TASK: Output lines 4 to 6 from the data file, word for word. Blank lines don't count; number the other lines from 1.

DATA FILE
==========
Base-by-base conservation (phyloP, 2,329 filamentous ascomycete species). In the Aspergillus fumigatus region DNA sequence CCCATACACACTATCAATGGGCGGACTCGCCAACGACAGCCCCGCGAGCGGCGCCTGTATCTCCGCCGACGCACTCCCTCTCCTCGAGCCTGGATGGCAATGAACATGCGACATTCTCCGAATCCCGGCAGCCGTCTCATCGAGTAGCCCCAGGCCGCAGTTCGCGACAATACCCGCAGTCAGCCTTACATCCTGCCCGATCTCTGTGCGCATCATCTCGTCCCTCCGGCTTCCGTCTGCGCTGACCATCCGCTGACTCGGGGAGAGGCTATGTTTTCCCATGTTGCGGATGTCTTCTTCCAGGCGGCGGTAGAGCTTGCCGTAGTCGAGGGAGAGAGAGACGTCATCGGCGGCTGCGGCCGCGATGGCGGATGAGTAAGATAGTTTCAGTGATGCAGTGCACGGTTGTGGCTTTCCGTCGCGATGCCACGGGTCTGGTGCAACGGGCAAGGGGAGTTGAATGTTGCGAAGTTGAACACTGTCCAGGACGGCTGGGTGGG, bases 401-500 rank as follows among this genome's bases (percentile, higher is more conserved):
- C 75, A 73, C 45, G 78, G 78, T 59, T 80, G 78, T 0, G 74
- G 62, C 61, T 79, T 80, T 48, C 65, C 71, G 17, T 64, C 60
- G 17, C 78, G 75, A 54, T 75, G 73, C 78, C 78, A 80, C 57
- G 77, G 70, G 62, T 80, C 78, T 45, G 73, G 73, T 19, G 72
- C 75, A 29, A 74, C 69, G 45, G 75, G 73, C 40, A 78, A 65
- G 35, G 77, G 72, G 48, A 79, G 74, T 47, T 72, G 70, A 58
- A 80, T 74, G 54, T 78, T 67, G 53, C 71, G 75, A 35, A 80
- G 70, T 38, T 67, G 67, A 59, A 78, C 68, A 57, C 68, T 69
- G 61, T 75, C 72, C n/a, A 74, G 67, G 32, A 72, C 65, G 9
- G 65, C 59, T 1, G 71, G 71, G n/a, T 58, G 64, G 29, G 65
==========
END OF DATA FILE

- G 17, C 78, G 75, A 54, T 75, G 73, C 78, C 78, A 80, C 57
- G 77, G 70, G 62, T 80, C 78, T 45, G 73, G 73, T 19, G 72
- C 75, A 29, A 74, C 69, G 45, G 75, G 73, C 40, A 78, A 65